SAN FRANCISCO — Maybe some persons would call what happened here Wednesday morning a memorial service, but it wasn’t. Not really. It was more like what it was billed — “a celebration of life” — and it was a celebration of the life of former 49ers’ star Dwight Clark.
And it was perfect.
“It was,” as former 49ers’ assistant George Stewart (now an assistant with the L.A. Chargers) put it, “just the right touch. It was a great send-off for Dwight Clark.”
Clark died in June at the age of 61 after suffering from ALS, and his death provoked an outpouring of emotion from those who knew him and knew of him. But on Wednesday it provoked an outpouring of anecdotes, accolades and wonderful memories at Grace Cathedral before an estimated 400 persons.
NFL commissioner Roger Goodell was here. So were former 49ers’ head coaches George Seifert and Steve Mariucci. Mike Holmgren. Joe Montana and Steve Young. Ronnie Lott. Charles Haley. Jerry Rice. Roger Craig. Harris Barton. Former San Francisco mayors Frank Jordan and Willie Brown. House Minority Leader Nancy Pelosi. Huey Lewis. The York family. Terrell Owens.
Yes, Terrell Owens.
Clark’s three children were here. So was wife Kelly Clark. Clark’s brother, Jeff. Geri Walsh, wife of former 49ers’ coach Bill Walsh. John McVay. Carmen Policy. And, of course, Eddie DeBartolo.
All were brought together by the loss of someone who, as Montana said, loved being around people as much as he loved being around him and who was “always there” when you needed him. And while nobody needed Dwight Clark on Wednesday, those who came here wanted him. They came here wanting to remember him as the man who made them laugh and cheer and as the man they miss.
“Dwight had every gift but enough years on this earth,” said DeBartolo.
Montana told a story about when he and wife Jennifer not so long ago visited Clark and his wife in Capitola, just outside of Santa Cruz, and Clark called him outside to speak privately for what Montana called “one of the more shocking” conversations he had with his former teammate and long-time friend.
“He said, ‘Will you speak at my funeral?’ ” Montana said.
Joe thought he was kidding. He was not.
“I graciously accepted,” said Montana, “and it’s hard to be here today.”
Yet, like others, he persevered, because as Clark’s brother, Jeff, said, “he would want an all-out celebration. And he would want it not to be about him but to be about us.”
And so it was, with Montana sharing inside stories — as when Clark was hospitalized with a torn ACL after getting hit in a 1983 game by former Dallas lineman Randy White. When Montana stopped by the hospital after Clark underwent surgery, he brought a couple of gifts: A poster of White with a bullseye … on his knee — and a dart gun for Clark to take aim.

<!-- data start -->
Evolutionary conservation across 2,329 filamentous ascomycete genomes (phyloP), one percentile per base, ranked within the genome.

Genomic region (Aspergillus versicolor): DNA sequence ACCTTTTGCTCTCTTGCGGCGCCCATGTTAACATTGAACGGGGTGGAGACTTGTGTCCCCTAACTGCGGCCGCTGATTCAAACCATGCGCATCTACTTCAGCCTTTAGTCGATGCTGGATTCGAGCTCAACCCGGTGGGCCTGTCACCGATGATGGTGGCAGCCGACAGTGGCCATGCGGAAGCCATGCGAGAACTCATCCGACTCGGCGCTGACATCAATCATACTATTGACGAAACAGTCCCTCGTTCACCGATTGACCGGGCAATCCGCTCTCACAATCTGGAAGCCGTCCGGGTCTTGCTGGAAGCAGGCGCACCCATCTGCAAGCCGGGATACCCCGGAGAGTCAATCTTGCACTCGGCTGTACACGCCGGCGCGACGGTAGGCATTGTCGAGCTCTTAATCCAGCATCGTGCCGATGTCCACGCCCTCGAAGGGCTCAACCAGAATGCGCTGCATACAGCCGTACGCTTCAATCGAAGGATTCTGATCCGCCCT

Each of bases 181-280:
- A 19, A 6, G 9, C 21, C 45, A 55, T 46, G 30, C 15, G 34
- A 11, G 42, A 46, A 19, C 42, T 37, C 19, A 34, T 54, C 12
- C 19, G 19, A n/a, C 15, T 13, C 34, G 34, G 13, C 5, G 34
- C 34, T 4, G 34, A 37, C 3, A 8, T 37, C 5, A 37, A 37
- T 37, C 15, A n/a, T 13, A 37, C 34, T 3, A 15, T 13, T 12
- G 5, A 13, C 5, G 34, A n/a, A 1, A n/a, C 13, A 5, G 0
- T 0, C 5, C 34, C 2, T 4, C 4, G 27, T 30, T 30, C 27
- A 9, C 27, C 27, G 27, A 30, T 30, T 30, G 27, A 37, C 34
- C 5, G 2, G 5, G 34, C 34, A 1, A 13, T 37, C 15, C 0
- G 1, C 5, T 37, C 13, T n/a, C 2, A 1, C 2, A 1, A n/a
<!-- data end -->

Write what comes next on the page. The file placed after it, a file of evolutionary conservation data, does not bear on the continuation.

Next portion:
“I never saw so much joy with someone with a knee injury in my life,” said Montana.
Of course, Montana and Clark were involved in one of the most memorable plays in NFL history — with Joe throwing the touchdown pass that Clark caught in a 1981 NFC championship game defeat of Dallas. It became known as “The Catch,” and it did more than launch the 49ers to the Super Bowl.
It launched them to four in the next nine years — all of which they won.
“He always said, ‘You know, they don’t call it ‘The Throw,’ ” Montana said, smiling. And while he couldn’t disagree, he did make sure he got in the last word when he spoke to Clark one last time here.
“When I see you, D.C, I will say, ‘That’s true,’ ” he said, ” ‘and I will catch you on the other side.’ ”
Montana was followed by DeBartolo, so fond of Clark he called him “like his little brother.” And, like Montana, he regaled listeners with stories of Clark’s kindness, loyalty, compassion, strength and one memorable evening in DeBartolo’s home in Youngstown, Ohio.
DeBartolo had invited Montana and Clark there to negotiate their contracts himself — an idea that Policy, then the team’s legal counsel and team president, thought ill-advised. But DeBartolo didn’t … and, besides, he owned the team. So after a night of shooting pool and sharing tequila, DeBartolo completed the deals — with Montana signed for $1 million and Clark for $500,000.
When Policy the next day saw Clark drive away in DeBartolo’s Ferrari, he went immediately to the team owner.
“What the hell happened?” he said.
“All I can say is: They won,” said DeBartolo.
Decades later when DeBartolo had the two autograph a photo of his ranch in Montana, Joe signed it “Thanks a million” and Clark with “Thanks a half-million.” That drew a laugh, too, as did other stories by the owner whom Clark called “Boss.” And if there were a surprise it was only that DeBartolo didn’t crack during his 14-minute eulogy.
“It took me so many times,” he told me later of his speech. “The first time I (rehearsed) it to my wife over the phone from Montana to L.A., I couldn’t get through it. And she said, ‘You better get your act together. You’re going to have to compose yourself.’ It was very difficult.”
Yet DeBartolo pulled it off. And he did it adroitly.
“I told Mr. D. you made me laugh, and you made me cry,” said Mariucci.
When DeBartolo finished, the bells at Grace Cathedral rang out, not signaling the end of the service but the 12 o’clock hour. Nevertheless, it was an appropriate conclusion to an unforgettable occasion. Because just before he was finished, DeBartolo punctuated the one-hour celebration with one of the last conversations he had with Clark.
“He said, ‘Don’t cry because it’s over,’ ” DeBartolo said. ” ‘Smile because it happened.’ “